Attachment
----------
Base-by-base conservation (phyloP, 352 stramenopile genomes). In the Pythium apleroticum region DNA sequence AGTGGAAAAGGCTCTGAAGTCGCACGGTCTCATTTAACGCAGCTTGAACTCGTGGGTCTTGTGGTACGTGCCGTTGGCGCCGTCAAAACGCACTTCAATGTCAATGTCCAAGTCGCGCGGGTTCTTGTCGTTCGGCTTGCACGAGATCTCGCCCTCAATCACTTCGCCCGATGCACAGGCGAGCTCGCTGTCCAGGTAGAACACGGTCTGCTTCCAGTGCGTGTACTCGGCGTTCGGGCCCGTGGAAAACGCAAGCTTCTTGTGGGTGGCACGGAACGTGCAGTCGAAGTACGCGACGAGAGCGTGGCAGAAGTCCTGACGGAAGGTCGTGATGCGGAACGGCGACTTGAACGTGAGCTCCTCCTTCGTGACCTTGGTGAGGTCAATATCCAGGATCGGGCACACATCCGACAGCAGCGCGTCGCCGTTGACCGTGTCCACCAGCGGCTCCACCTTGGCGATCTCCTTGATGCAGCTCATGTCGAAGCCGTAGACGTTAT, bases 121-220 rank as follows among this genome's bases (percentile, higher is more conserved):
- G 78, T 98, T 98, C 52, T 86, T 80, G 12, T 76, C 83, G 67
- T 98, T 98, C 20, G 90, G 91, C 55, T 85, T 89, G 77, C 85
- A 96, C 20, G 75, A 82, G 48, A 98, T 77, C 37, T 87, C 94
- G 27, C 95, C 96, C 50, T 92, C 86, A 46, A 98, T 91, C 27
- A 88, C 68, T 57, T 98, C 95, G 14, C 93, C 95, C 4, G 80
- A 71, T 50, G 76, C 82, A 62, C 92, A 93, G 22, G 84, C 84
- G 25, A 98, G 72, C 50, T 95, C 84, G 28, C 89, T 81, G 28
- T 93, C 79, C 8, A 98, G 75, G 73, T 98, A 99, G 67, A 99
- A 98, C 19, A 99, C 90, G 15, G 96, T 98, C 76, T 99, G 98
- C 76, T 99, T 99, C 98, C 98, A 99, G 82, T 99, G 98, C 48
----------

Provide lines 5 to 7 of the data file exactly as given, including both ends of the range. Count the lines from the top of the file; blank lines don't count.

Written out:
- G 27, C 95, C 96, C 50, T 92, C 86, A 46, A 98, T 91, C 27
- A 88, C 68, T 57, T 98, C 95, G 14, C 93, C 95, C 4, G 80
- A 71, T 50, G 76, C 82, A 62, C 92, A 93, G 22, G 84, C 84